Snipe Fly - Chrysopilus sp.
Family Rhagionidae - Snipe Flies
Insects & Spiders | Flies Index | Crane Flies | Flower Flies | Bee Flies |
Robber Flies
Live adult flies photographed in the wild at Winfield, Illinois. Size: 10mm
Within the superfamily Tabanoidea, family Rhagionidae is recognized as a monophyletic group consisting of four subfamilies: Arthrocerinae, Chrysopilinae, Rhagioninae, and Spaniinae. There are at least 15 recognized genera. Subfamily Arthrocerinae consists of a single genus [1].

Flies in Rhagionidae have slender, tapered often pubescent bodies and stilt-like legs. The mouthparts are adapted for piercing and some species (i.e. those in genus Symphoromyia, commonly called "Rocky Mountian bite flies") are haematophagous (blood-sucking) as adults, and attack humans and other large mammals, while others are predatory on other insects.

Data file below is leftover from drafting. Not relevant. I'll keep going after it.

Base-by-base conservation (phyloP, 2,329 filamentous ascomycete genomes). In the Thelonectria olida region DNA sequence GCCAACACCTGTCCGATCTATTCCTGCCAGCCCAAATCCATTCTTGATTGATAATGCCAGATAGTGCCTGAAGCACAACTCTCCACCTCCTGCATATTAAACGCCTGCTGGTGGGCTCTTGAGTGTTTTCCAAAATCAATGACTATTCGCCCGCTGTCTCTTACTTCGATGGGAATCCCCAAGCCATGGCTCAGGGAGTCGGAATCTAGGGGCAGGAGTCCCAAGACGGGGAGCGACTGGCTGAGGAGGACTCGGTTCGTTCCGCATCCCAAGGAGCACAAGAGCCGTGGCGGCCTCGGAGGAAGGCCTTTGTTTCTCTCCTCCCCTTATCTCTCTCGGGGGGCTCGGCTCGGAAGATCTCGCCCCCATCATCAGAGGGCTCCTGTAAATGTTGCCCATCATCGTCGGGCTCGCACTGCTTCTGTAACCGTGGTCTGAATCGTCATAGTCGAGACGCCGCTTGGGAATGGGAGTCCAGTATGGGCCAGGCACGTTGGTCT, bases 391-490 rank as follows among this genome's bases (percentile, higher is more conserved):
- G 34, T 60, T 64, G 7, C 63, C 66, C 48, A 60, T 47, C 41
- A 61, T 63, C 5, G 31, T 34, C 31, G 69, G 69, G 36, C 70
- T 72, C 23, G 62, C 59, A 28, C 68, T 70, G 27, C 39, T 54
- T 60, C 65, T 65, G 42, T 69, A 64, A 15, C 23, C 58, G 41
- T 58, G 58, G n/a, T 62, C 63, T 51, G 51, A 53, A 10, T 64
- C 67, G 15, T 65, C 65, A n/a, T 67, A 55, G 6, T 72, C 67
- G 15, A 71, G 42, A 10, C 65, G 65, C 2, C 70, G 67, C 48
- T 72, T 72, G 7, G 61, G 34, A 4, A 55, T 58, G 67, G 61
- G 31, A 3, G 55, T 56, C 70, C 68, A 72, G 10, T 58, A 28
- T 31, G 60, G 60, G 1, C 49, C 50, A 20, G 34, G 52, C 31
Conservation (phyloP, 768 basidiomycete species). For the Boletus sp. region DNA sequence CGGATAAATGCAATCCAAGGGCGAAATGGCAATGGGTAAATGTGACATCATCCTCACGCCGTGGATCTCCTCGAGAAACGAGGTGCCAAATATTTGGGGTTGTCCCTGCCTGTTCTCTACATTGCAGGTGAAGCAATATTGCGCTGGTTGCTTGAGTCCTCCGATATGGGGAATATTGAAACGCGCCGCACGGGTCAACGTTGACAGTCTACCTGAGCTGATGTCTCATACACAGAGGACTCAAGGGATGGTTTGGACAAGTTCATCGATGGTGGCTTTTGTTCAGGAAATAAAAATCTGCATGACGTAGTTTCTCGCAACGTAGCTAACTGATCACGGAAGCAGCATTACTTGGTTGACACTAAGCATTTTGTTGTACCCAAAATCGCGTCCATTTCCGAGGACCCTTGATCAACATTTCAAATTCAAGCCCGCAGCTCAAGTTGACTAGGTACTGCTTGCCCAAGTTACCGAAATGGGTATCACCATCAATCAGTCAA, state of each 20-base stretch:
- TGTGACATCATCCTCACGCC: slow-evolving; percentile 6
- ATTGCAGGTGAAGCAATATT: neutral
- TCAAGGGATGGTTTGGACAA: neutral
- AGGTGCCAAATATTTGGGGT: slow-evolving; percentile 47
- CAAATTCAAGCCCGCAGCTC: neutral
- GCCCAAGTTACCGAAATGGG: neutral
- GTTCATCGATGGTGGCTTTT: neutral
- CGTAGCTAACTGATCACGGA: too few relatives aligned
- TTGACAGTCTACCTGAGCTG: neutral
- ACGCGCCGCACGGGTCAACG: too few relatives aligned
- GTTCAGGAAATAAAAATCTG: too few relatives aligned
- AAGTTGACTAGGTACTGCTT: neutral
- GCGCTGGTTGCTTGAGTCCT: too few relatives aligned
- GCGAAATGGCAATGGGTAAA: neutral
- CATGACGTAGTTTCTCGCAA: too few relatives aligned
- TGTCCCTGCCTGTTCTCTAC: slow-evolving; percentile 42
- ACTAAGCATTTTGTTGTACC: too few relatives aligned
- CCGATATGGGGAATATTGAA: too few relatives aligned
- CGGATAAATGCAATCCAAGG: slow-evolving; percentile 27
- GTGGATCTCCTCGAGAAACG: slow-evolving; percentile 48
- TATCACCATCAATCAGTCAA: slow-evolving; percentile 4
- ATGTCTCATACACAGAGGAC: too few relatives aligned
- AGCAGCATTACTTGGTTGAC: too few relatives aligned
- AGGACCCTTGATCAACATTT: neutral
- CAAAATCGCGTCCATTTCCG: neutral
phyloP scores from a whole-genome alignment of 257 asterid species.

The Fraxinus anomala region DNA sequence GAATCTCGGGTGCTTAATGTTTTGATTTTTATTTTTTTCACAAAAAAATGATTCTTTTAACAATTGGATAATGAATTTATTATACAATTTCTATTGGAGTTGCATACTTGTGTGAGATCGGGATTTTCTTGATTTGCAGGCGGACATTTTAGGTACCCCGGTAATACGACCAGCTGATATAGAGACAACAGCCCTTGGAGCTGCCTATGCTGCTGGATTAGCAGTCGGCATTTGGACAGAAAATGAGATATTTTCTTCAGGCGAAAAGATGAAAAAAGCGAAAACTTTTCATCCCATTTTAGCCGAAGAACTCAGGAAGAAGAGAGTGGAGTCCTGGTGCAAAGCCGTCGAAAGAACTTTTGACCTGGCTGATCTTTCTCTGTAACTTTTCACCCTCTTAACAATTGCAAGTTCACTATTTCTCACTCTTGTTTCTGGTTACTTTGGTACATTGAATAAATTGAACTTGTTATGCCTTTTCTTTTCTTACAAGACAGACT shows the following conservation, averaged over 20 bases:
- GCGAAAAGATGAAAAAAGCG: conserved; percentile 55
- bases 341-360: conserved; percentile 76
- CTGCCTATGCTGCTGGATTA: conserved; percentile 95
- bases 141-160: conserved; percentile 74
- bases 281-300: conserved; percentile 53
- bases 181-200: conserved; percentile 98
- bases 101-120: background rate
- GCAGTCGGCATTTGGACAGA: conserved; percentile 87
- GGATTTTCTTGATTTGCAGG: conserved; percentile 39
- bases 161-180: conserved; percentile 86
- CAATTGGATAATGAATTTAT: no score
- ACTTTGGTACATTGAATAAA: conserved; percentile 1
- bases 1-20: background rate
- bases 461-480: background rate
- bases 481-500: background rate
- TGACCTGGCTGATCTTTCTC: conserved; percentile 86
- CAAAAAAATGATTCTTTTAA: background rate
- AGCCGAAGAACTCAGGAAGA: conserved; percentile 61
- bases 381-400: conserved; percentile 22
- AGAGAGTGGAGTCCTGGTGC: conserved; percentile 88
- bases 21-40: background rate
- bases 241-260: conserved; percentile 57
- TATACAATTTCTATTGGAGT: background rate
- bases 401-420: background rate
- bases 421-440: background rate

Ornate Snipe Fly

Chrysopilus Lateral
Snipe Fly
 Rhagio mystaceus
References
  1. Kerr, Peter H. 2010. Zootaxa, Phylogeny and classification of Rhagionidae, with implications... Zootaxa 133: 1 - 133.
Custom Search
Flies of North America - Order Diptera. Flies are prevalent in virtually all habitats, with over 16,000 species in North America. Flies can be distinguished from all other insects in that they only have one pair of normal wings. The other pair has evolved into small ball-like structures called halteres. Most flies have compound eyes and mouthparts adapted for piercing, lapping or sucking fluids.
Syrphidae | Flies Index | Tachinidae | Bee Flies | Robber Flies
© Red Planet Inc.